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Posted in Page Code, Principles
48 comments on ““Variables”
  1. […] how in the article on variables we talked about how data is transported into Adobe […]

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  2. […] data is assigned to “variables” in Javascript. Those “variables” are then sent off to the collection servers. […]

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  3. […] that everybody can use designations just the way they see fit. We saw that in the article on “variables” in SiteCatalyst, and today we show another example: Data […]

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  4. […] which we haven’t mentioned yet. In a nutshell, they “replace” the usual Analytics “variables”. Context Data variables are more like a hash map and they should make it easier for developers to […]

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  5. […] “variables” for tracking purchases. Let’s take the example from our post about basic tracking and amend it […]

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  6. […] submit when s.tl() is called. This is different from tracking pages! When you track with s.t(), all “variables” are being sent. With s.tl(), none of them are per default. You have to explicitly tell the system […]

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  7. […] They draft a “Solution Design Reference” or a “Tech Spec” that contains a list of “variables” […]

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  8. […] can no longer just include a <script> block on your page that sets the various “variables” or otherwise accesses the s object, because the object might not yet exist, or you might be too […]

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  9. […] file that are not working very well in parallel to old versions, like for example if you reassign a “variable” or an […]

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  10. […] for the results page to load. Then look at the tracking using your favourite debugger. Check the “variables” that are being […]

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  11. […] changing of events for the fun of it. No reassigning of eVars. Once you use a “variable” for something, you’re tied […]

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  12. […] The possible elements that you can use cover pretty much everything available in Adobe Analytics, including all “propXX” and “eVarYY” custom “variables“. […]

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  13. […] system will read all the “variables”, then answer with a HTTP Status 302 and tell the browser to go to the URL you […]

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  14. […] the article on basic tracking, you have to do three things: a) load the s_code.js file, b) assign “variables”, c) send it all off using the s.t() […]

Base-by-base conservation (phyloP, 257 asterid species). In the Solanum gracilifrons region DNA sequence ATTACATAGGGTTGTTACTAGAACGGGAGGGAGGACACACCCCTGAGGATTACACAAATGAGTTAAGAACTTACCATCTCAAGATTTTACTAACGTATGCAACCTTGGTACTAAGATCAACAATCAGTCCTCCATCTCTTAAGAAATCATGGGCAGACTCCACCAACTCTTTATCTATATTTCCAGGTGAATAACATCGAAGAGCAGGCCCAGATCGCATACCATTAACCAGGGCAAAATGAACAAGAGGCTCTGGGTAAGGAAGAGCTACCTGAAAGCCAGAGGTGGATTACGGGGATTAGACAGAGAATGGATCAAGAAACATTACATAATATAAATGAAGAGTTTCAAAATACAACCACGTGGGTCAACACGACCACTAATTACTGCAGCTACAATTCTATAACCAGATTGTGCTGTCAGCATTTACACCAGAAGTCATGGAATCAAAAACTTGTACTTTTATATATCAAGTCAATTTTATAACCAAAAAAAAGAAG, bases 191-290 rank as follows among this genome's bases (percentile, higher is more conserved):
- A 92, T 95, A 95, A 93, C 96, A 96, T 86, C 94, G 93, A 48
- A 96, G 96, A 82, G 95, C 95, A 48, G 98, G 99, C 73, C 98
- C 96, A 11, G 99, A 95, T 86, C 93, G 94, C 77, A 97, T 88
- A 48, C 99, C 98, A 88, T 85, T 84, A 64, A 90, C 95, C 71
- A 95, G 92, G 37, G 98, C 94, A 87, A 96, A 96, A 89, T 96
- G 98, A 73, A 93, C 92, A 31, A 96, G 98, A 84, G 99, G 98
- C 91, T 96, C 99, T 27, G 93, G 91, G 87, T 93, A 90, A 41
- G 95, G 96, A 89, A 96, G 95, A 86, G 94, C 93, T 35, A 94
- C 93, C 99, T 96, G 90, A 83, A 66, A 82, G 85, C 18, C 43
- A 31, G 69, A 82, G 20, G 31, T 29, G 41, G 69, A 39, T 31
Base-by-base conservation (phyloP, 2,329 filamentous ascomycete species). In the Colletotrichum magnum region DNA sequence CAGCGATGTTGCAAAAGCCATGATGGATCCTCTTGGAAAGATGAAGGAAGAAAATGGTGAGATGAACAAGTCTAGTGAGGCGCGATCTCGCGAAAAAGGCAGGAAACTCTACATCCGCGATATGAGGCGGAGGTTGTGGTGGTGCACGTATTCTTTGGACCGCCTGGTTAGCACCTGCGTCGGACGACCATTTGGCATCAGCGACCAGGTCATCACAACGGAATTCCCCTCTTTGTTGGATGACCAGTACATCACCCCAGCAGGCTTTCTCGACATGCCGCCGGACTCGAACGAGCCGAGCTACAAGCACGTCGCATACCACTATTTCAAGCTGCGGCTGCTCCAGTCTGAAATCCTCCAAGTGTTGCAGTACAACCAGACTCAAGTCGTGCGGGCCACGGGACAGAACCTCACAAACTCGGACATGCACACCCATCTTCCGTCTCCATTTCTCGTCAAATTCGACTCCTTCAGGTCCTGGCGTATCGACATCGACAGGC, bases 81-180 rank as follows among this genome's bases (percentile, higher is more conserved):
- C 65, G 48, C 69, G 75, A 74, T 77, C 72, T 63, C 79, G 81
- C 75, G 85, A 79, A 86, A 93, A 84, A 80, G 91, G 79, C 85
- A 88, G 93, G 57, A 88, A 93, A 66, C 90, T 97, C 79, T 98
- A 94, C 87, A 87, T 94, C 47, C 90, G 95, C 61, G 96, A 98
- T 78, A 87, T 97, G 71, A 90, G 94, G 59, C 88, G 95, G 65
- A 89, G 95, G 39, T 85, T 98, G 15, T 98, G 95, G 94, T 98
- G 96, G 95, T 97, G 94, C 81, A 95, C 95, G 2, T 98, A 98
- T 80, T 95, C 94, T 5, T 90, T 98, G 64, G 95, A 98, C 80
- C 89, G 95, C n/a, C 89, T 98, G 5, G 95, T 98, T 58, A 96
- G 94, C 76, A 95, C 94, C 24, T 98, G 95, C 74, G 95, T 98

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  15. […] it into the s.campaign variable (and treat it like any other campaign), or we might use a separate conversion variable. Your friendly marketer should […]

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  16. […] The library offers a new method called s.clearVars(), which removes existing values for most of the “variables”. […]

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  17. […] the call to s_gi() is meant to instantiate the “s object” which will a) carry the “variables” and b) define the s.tl() method used to trigger the tracking […]

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  18. […] here’s the issue: because the UK and US sites do not use the same “variables” for the same data, the global report suite has mixed data in some reports. Not nice, not pretty, […]

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  19. […] Each report suite has settings that are independent of all other report suites. Some of the things your friendly marketer sees in the interface are attached to the report suite, for example “Bookmarks”, “Schedules” or even the menu structure and semantics of the different “variables”. […]

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  20. […] were sending in a prop and an eVar along with an event as payload on a custom link. The numbers for that custom link were […]

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  21. […] last year, while discussing Context Data with a web developer (which in turn led to me explaining “variables” in Adobe Analytics in general), I realised that while there is a lot of really helpful content out […]

    Like

  22. […] idea is that instead of aligning “variables” across all report suites, you switch to using Context Data & Processing Rules on those that are […]

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  23. […] data is assigned to “variables” in Javascript. Those “variables” are then sent off to the collection servers. The collection […]